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Tag Archives: processing

Roughly two years ago there was big hype around Augmented Reality, the main driving force behind this was the transition from augmented reality being bound to desktop software to the ARToolkit being ported for Flash and therefor able to run in the browser. I jumped on the band wagon and wrote some samples in AS3 using the FLARToolkit which is an as3 port of the ARToolkit and the results were very nice. Thats pretty much where it ended.

In the last couple of weeks I have had more and more request for code that involves augmented reality. Most notably a project involving a wide open space being mapped as an AR maze. The challenge is to have a persistant 3d virtual maze to walk around. I am not sure if it is even possible with the equipment we have here but I have begun testing some ideas.

The video above is the first experiment in a long time involving AR. I wanted to check how well processing would handle the ARToolkit instead of Flash. I used the wrapper class of the NYARtoolkit as a base but I found the adaptation by cpbotha.net who has added multiple marker functionality to the library. The end result is a lot slower than i remember AS3 to be but I am loading an .STL file with 97000 triangles. I am using the unlekker library to load the .STL file but I am thinking about using the  OBJLoader library instead because of the texture support.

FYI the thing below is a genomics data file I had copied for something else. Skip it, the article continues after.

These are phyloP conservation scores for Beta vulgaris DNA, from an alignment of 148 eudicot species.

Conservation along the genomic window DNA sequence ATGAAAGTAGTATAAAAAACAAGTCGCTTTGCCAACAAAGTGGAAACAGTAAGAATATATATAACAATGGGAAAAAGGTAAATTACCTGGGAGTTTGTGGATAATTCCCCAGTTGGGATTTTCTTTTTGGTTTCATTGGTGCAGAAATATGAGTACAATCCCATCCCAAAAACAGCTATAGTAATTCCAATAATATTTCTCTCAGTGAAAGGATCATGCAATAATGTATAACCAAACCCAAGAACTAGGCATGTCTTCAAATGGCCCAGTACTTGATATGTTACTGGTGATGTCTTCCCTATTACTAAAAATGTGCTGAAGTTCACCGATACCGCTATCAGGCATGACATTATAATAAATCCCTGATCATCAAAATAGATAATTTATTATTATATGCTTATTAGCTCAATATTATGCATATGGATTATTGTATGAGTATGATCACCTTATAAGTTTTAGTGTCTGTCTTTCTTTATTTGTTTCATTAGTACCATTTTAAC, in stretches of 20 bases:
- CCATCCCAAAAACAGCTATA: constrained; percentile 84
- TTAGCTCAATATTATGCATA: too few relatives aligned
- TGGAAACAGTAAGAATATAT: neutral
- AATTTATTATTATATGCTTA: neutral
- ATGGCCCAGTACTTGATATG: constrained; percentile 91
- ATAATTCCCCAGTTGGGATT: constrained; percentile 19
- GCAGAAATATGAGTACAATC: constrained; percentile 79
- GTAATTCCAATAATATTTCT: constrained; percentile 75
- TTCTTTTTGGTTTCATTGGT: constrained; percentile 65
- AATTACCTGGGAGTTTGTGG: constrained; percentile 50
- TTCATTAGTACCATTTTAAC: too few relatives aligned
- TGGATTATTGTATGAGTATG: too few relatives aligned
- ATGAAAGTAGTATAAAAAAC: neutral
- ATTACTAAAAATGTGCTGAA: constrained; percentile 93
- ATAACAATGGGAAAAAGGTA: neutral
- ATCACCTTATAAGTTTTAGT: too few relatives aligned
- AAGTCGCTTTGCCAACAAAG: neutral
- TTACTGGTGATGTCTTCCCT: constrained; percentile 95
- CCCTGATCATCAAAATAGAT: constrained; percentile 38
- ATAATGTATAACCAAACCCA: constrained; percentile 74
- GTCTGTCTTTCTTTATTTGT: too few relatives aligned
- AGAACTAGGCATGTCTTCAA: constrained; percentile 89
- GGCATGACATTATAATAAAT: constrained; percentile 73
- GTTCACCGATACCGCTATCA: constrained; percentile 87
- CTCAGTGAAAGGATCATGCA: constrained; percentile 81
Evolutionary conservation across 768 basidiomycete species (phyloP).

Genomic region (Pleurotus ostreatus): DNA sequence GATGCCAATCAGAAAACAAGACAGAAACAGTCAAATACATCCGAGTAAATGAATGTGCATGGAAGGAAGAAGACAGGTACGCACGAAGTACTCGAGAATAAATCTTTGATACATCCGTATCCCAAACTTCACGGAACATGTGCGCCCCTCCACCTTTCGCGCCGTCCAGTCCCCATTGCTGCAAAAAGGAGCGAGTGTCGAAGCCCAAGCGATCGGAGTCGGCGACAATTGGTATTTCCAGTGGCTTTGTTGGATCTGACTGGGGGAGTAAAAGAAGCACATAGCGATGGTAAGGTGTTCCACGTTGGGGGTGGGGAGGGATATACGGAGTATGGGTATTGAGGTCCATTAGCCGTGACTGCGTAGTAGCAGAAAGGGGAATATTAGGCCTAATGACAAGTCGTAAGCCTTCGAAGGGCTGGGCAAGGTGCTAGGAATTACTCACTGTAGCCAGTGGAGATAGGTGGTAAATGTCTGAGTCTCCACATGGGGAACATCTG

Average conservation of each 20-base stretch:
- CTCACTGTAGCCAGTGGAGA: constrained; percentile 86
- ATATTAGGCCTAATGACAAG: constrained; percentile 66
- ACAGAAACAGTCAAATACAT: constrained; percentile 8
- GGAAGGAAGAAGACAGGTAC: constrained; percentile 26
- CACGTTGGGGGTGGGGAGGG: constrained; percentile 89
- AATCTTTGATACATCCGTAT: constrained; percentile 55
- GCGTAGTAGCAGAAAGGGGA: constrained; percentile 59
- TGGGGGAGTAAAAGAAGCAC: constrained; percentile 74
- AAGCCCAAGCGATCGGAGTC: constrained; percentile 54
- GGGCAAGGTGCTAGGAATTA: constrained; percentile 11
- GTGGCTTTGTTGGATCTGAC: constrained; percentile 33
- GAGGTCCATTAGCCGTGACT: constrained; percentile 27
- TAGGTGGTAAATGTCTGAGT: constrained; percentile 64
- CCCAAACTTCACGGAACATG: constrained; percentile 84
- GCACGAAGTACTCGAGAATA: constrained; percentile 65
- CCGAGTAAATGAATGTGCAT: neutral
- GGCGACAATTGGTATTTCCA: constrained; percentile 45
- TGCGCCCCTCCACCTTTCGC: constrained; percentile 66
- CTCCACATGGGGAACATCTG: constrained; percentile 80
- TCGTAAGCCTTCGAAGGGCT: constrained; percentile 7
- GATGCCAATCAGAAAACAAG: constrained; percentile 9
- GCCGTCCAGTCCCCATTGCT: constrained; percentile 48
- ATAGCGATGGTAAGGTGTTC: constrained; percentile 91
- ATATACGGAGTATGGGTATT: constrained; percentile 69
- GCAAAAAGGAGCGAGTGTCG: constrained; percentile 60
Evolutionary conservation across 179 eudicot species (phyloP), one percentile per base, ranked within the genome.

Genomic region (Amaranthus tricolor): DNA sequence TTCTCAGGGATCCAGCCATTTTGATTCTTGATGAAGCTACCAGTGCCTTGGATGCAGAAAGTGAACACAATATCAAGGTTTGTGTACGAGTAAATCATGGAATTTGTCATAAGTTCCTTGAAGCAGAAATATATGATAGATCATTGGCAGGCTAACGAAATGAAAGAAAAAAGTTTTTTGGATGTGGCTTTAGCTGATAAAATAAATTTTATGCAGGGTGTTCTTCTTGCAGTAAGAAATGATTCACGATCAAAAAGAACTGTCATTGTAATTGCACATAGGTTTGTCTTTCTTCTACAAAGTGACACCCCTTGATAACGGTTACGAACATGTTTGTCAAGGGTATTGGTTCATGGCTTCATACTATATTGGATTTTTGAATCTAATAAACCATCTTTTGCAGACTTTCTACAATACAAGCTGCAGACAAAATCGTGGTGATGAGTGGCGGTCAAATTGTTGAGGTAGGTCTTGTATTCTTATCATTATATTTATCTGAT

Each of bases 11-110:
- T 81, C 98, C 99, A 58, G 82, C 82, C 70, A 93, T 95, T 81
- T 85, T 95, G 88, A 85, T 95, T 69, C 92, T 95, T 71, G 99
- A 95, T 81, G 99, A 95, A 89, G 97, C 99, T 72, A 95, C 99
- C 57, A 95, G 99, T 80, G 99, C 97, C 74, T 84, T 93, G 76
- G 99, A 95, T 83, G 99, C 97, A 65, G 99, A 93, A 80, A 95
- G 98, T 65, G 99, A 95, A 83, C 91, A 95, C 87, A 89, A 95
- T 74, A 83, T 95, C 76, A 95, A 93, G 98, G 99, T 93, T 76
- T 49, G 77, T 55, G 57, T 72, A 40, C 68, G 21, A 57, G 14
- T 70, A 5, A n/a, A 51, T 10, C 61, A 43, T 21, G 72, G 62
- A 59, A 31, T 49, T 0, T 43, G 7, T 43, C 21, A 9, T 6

The .STL was a download from thingiverse.com. I can’t find the name of the person to credit anymore but the  file is called doneShell.stl

Its been a while since I have used processing for any of my projects so today I took some time to have a good look at some of the new libraries available for the framework. I was amazed at far processing has come, there are now libraries for everything from sound to reading the accelerometer built into a Mac book. I was very pleased to see that box2D has been wrapped to integrate simply into processing as this is a very powerful 2D physics engine. Here is the link to the libraries section of the processing site for anybody that is interested.

LINK

Try to keep up! The statement I have been telling myself a lot recently. The shift to HTML5 and CSS3 has left me scrambling for browser support comparisons and video encoding specifications. Web technologies like tectonic plates are shifting, some struggling to find their place while others are emerging powerful with claims of modularity and future proofing. All this change has rekindled my love for web development but there have been a couple of changes that I really want to shout about so here it goes:

Starting with the most obvious first – jQuery

This JavaScript library is an awesome alternative to the Flash based websites of the past. Don’t get me wrong I am addicted to AS3 and spend a lot of time tinkering with FLAR Toolkit (Flash augmented reality), Papervision 3d and APE (Actionscript physics engine) but the idea of having to install a third party plug-in to view a standard web page seems a little outdated. jQuery is a very capable library allowing tweening, DOM manipulation (Document object model) and AJAX capabilities all in an easy simple to implement package. I am not convinced that Flash will be run out-of-town by this JavaScript alternative, instead the technologies will settle in their own rightful places.